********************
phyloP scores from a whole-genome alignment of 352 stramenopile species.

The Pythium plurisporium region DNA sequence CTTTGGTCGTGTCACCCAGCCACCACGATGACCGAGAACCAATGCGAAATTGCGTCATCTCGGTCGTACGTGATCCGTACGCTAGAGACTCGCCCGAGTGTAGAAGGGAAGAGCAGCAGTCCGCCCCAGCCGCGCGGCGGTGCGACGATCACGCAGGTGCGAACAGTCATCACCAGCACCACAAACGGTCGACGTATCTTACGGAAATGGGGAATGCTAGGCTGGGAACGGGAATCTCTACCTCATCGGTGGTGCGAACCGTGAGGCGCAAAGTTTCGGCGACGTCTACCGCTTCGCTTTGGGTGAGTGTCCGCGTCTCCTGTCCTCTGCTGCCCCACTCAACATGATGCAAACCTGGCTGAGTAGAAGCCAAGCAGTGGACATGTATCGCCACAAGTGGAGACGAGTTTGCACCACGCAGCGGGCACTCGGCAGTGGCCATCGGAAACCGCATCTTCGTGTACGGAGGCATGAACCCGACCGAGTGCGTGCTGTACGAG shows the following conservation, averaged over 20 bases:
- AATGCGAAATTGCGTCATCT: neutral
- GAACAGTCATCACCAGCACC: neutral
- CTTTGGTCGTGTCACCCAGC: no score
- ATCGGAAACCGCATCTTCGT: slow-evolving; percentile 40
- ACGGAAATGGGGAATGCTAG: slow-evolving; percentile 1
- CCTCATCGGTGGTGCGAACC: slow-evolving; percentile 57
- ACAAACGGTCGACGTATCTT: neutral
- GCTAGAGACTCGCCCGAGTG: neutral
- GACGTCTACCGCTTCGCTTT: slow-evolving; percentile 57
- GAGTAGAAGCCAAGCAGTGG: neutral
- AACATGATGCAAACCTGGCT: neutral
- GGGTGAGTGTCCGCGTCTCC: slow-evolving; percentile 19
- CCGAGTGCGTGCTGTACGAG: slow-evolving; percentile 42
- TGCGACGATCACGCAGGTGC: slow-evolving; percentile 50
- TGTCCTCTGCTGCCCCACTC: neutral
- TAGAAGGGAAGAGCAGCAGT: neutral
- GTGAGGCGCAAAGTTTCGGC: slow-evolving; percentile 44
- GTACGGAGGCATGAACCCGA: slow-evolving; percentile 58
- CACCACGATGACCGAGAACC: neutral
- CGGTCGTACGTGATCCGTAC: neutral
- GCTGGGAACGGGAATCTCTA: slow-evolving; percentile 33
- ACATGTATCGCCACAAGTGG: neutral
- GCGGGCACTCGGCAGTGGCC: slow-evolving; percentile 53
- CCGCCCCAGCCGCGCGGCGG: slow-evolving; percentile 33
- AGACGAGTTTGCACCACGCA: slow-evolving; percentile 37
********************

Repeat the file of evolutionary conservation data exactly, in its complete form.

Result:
phyloP scores from a whole-genome alignment of 352 stramenopile species.

The Pythium plurisporium region DNA sequence CTTTGGTCGTGTCACCCAGCCACCACGATGACCGAGAACCAATGCGAAATTGCGTCATCTCGGTCGTACGTGATCCGTACGCTAGAGACTCGCCCGAGTGTAGAAGGGAAGAGCAGCAGTCCGCCCCAGCCGCGCGGCGGTGCGACGATCACGCAGGTGCGAACAGTCATCACCAGCACCACAAACGGTCGACGTATCTTACGGAAATGGGGAATGCTAGGCTGGGAACGGGAATCTCTACCTCATCGGTGGTGCGAACCGTGAGGCGCAAAGTTTCGGCGACGTCTACCGCTTCGCTTTGGGTGAGTGTCCGCGTCTCCTGTCCTCTGCTGCCCCACTCAACATGATGCAAACCTGGCTGAGTAGAAGCCAAGCAGTGGACATGTATCGCCACAAGTGGAGACGAGTTTGCACCACGCAGCGGGCACTCGGCAGTGGCCATCGGAAACCGCATCTTCGTGTACGGAGGCATGAACCCGACCGAGTGCGTGCTGTACGAG shows the following conservation, averaged over 20 bases:
- AATGCGAAATTGCGTCATCT: neutral
- GAACAGTCATCACCAGCACC: neutral
- CTTTGGTCGTGTCACCCAGC: no score
- ATCGGAAACCGCATCTTCGT: slow-evolving; percentile 40
- ACGGAAATGGGGAATGCTAG: slow-evolving; percentile 1
- CCTCATCGGTGGTGCGAACC: slow-evolving; percentile 57
- ACAAACGGTCGACGTATCTT: neutral
- GCTAGAGACTCGCCCGAGTG: neutral
- GACGTCTACCGCTTCGCTTT: slow-evolving; percentile 57
- GAGTAGAAGCCAAGCAGTGG: neutral
- AACATGATGCAAACCTGGCT: neutral
- GGGTGAGTGTCCGCGTCTCC: slow-evolving; percentile 19
- CCGAGTGCGTGCTGTACGAG: slow-evolving; percentile 42
- TGCGACGATCACGCAGGTGC: slow-evolving; percentile 50
- TGTCCTCTGCTGCCCCACTC: neutral
- TAGAAGGGAAGAGCAGCAGT: neutral
- GTGAGGCGCAAAGTTTCGGC: slow-evolving; percentile 44
- GTACGGAGGCATGAACCCGA: slow-evolving; percentile 58
- CACCACGATGACCGAGAACC: neutral
- CGGTCGTACGTGATCCGTAC: neutral
- GCTGGGAACGGGAATCTCTA: slow-evolving; percentile 33
- ACATGTATCGCCACAAGTGG: neutral
- GCGGGCACTCGGCAGTGGCC: slow-evolving; percentile 53
- CCGCCCCAGCCGCGCGGCGG: slow-evolving; percentile 33
- AGACGAGTTTGCACCACGCA: slow-evolving; percentile 37